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A Brief History of Clothing

February 27th, 2008 | 5 min read

By Anodos

The Sword and the Shaving Brush

Towards a Biblical understanding of fashion

By Timothy Bartel

Part II - A Brief History of Clothing

The wool dress I saw at Biola began to work on my mind. The idea of such an ungroomed garment could not long remain in my imagination before I connected it with the Bible. I don’t mean merely the associations of dressing up like a “sheep gone astray” or even of the Pauline assertion that we are clothed in the white righteousness of Christ. As contemporary Christians we are often too quick to transform all physical actions and objects into figures for metaphysical or spiritual truths. Strangely, the first association I made with the wool dress was Genesis 3. As we remember, Adam and Eve eat the forbidden fruit and consequently realize a strange thing. They are naked. Verse 7 reads: “Then the eyes of both were opened, and they knew that they were naked. And they sewed fig leaves together and made themselves loincloths.” When God later asks Adam why he is hiding from Him, Adam answers: “Because I was naked”. It is interesting that Adam’s and Eve’s attempts to fashion clothing for themselves proves insufficient in providing a sense of adequate covering. Surely there a many lessons here to learn about the nature and effects of sin. For our purposes, this lesson may be gleaned: that sin makes one aware of one’s physical nature and the shame associated with nakedness. This leads to the creative activity of garment making, yet for Adam and Eve the covering of nakedness does not provide the desired consolation. But God intervenes. In verse 21 we learn that “the Lord God made for Adam and for his wife garments of skins and clothed them.” These verses constitute the first mention of clothing in the Bible, and the starting place, I believe, for any discussion of the art of fashion.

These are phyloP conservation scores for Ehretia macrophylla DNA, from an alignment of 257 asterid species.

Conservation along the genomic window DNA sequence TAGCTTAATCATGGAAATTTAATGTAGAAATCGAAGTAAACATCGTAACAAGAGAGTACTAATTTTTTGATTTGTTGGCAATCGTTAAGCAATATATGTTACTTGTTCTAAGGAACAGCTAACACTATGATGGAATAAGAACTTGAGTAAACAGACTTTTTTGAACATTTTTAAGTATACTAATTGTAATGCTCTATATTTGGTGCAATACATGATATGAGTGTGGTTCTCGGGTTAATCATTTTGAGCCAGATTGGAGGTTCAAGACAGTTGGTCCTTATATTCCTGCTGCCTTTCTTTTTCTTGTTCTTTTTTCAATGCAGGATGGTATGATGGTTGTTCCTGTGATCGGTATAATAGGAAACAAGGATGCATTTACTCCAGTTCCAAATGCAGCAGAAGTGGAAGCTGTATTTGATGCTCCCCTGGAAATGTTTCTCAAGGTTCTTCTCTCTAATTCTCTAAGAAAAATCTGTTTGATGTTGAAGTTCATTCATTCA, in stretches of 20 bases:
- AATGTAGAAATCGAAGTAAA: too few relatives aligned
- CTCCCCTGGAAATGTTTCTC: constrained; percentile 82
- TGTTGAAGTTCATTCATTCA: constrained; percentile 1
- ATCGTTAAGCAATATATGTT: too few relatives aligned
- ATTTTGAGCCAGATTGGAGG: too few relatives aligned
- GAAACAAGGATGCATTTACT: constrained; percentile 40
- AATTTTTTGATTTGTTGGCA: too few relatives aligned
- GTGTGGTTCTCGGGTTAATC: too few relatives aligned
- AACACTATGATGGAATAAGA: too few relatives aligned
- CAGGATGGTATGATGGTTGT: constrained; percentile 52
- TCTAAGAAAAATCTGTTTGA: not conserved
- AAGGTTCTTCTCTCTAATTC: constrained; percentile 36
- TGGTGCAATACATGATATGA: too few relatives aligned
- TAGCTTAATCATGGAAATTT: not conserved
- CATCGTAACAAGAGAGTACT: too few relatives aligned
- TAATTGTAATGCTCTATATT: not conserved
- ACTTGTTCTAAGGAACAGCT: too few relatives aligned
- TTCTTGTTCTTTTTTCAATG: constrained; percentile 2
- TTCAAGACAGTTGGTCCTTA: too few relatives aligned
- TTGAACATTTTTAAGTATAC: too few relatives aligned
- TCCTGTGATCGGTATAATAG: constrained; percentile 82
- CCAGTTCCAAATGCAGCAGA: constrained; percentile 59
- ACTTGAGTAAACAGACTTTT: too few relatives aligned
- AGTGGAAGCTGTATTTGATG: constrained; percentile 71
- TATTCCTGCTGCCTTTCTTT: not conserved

It is interesting that sufficient clothing is not found until it is created by God for Man. God is the victorious tailor of the first fashion show, if you will. And now I may return to the wool dress, for I wondered what such “garments of skin” looked like until I saw it. Perhaps the designer captured in the wool and sticks and splendor the aspect of those first garments. Yet perhaps they were unlike any clothing we have yet seen. Whatever they were, I believe that they must have served their purpose perfectly. Could they also have been beautiful, even the most beautiful clothes ever made?

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